As I've mentioned in the past few posts, I took a little trip to the Bahamas recently. While I was there, I took the opportunity to document a few recipes that have been requested by you guys! Selfishly, I have also written down these recipes so that I can repeat them when I'm not at home in the motherland.
In the Bahamas, we tend to cook based upon how the dish looks and tastes at certain moments. Measurements are on the fly, Many times, hands are an adequate measurement vessel. A "sprinkle" or a "dash" is a sufficient phrase to describe how much of an item to add to a dish. Although there were a few bumps along the way during this process, in the end, patience prevailed and I got several detailed recipes in my arsenal.
First up in this lineup, in case you neglected to read the title of this post, is Bahamian Chicken Souse. We tend to eat this for breakfast, lunch, and/or dinner. Basically, there's an excuse to eat it at all times of the day. Our family friend, Steven Seymour, gave me this recipe and it's so good it's become a staple at several Sunday meals. Now that I have this recipe, I'm excited to see if I can recreate this in my own kitchen!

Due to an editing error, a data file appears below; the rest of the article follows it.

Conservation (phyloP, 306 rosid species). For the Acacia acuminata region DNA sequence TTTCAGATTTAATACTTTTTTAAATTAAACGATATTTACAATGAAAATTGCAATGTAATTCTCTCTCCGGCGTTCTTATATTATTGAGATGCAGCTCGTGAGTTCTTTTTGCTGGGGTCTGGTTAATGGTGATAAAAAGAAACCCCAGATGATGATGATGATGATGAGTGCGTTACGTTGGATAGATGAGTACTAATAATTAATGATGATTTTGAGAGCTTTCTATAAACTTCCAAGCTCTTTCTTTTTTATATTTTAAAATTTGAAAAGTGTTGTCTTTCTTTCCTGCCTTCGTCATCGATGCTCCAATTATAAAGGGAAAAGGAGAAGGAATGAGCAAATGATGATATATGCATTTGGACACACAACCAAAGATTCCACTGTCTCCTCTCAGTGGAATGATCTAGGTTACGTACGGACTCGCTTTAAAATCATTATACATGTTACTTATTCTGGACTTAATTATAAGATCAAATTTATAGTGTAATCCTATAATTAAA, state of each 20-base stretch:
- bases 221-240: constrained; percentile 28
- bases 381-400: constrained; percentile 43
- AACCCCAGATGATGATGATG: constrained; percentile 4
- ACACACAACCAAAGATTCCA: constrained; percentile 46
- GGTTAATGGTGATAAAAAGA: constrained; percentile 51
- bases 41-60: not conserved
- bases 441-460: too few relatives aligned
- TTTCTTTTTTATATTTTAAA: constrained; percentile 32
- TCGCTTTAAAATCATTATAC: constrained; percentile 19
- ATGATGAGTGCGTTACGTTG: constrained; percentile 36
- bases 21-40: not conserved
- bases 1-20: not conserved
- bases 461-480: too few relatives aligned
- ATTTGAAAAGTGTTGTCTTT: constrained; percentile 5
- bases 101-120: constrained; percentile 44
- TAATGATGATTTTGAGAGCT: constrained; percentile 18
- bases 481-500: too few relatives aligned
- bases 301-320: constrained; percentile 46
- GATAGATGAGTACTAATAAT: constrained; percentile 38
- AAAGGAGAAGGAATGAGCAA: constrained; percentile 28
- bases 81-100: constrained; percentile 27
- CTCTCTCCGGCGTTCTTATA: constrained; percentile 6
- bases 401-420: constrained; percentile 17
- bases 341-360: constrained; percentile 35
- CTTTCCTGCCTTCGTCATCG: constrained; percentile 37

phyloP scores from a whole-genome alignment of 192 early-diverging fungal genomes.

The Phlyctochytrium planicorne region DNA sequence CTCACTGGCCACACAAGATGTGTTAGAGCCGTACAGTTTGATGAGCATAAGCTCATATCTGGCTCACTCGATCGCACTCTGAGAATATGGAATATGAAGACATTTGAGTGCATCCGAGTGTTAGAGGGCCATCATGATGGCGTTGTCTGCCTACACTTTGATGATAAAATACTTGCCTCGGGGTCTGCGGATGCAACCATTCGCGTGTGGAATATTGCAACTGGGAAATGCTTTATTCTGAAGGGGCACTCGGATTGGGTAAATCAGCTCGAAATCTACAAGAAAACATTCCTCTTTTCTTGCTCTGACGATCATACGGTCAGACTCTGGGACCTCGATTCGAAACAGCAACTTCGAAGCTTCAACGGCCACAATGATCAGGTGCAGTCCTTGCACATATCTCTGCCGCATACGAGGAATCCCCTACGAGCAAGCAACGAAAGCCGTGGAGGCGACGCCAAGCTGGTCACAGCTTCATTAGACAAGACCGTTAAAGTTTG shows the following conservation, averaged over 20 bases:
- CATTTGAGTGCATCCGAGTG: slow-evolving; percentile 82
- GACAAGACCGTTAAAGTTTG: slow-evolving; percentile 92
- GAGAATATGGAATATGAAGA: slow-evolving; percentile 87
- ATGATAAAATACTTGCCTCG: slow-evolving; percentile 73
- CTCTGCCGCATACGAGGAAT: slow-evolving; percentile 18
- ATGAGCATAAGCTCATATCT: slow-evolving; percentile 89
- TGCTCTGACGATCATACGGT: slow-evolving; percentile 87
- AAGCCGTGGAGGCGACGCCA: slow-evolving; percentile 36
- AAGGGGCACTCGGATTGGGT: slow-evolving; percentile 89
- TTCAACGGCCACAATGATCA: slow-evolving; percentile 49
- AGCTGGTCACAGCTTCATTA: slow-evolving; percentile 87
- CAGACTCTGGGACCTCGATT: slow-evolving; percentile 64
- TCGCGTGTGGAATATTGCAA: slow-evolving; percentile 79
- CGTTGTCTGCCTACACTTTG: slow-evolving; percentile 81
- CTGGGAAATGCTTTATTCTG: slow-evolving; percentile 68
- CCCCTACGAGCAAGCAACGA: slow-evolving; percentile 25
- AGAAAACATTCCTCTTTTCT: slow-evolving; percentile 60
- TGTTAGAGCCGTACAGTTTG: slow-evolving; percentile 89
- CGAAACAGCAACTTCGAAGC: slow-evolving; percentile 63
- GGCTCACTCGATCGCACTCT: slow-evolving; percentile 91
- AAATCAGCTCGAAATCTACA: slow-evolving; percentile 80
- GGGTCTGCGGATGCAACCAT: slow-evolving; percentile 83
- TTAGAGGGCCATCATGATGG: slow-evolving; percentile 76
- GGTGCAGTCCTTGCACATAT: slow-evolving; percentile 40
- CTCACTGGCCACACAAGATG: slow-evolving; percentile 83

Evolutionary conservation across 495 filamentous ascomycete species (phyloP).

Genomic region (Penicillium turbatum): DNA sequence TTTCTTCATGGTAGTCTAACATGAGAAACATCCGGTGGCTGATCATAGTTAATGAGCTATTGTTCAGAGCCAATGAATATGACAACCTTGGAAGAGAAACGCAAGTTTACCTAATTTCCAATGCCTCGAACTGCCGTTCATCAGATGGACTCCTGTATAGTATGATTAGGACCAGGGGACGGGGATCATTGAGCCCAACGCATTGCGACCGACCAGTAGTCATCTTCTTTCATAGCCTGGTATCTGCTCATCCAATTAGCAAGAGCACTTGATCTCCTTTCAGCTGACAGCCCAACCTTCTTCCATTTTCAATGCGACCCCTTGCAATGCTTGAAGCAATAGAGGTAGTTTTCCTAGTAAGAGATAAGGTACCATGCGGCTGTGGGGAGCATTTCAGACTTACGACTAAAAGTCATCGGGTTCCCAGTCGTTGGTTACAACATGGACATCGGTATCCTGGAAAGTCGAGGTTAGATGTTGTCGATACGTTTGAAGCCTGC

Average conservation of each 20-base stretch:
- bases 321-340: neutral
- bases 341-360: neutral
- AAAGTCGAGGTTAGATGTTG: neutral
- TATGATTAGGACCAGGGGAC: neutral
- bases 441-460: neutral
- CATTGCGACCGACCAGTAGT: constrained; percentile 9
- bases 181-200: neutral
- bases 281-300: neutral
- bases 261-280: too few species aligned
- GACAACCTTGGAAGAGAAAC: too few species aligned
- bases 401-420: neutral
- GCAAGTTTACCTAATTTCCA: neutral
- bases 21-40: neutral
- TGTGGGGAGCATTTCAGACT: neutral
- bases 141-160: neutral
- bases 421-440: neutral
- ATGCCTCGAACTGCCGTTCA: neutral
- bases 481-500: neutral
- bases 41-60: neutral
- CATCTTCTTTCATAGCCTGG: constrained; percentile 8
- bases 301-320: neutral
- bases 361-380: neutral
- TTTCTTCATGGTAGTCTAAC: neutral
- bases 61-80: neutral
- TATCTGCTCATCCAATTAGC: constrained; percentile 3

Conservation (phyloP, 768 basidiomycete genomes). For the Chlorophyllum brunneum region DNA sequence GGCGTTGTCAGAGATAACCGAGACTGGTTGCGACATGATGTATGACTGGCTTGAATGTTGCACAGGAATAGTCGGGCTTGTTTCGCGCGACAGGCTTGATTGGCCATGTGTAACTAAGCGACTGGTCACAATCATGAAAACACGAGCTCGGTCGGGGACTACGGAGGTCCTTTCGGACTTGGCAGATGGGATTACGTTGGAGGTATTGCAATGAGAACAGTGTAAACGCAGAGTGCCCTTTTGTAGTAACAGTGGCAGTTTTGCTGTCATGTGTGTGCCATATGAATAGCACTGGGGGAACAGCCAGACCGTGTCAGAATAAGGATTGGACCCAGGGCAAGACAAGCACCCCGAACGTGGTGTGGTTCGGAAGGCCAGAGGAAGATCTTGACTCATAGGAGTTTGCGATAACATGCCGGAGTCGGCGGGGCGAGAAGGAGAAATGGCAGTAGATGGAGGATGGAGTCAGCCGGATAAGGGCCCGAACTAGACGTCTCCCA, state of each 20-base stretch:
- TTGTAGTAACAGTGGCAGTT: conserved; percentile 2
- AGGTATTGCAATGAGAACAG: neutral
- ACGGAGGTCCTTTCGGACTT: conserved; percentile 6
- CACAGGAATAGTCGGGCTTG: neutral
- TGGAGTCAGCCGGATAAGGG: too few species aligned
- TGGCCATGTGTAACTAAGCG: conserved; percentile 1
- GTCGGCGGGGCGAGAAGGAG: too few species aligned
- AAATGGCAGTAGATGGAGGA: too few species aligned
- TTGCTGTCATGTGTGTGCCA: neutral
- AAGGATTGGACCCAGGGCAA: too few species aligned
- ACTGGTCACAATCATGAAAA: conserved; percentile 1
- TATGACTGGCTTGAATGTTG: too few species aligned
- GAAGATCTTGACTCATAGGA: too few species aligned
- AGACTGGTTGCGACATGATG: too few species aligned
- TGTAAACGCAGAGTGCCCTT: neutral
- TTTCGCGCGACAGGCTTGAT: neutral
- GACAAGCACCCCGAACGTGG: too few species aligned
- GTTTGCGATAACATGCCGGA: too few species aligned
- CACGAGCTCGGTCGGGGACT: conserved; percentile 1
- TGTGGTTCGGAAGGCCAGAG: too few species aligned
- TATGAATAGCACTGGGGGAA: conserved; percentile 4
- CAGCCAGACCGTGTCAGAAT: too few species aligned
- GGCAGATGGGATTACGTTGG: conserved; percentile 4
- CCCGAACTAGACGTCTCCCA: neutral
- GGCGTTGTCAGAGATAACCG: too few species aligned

Bahamian Chicken Souse
from Steven Seymour
makes 10-12 servings
- ~10 lbs chicken, cleaned, skinned, trimmed, and cubed
- ~4 lbs medium sized potatoes (about 8 potatoes), peeled and cubed
- 6 stalks celery, sliced
- 3 medium-sized onions, diced
- 1 habanero pepper (aka goat pepper), diced
- 1/3 cup whole allspice seeds
- 3-4 tablespoons salt, plus extra for the potatoes
- juice of 6-8 limes
1) Put the prepared potatoes in a large pot. Add enough water to cover the potatoes. Sprinkle with salt. You will get a chance to adjust the salt again later.
2) Place the potatoes on the stove over medium-high heat and bring them to a boil. Cook the potatoes until they are softened, but still firm when pierced with a fork.
3) Meanwhile, in a large 12-quart pot, add the chicken, and the rest of the ingredients. Use a large spoon to mix everything together. You'll start to see the juices seeping out from the onions.
4) Place the pot over medium-high heat, covered. Allow to boil for ~30 minutes or until the chicken is almost done.
5) Add the potatoes and the water in which the potatoes were boiled to the pot with the chicken.
6) Taste the broth and add more salt and/or lime juice until it reaches the desired taste.
7) Allow the chicken souse to boil for ~30 minutes more, so the flavors have a chance to blend together. The souse is done when the potatoes are well done and the chicken falls off the bone or shreds easily.
8) Serve the chicken souse warm, with buttered johnnycake, limes and peppers on the side, if desired.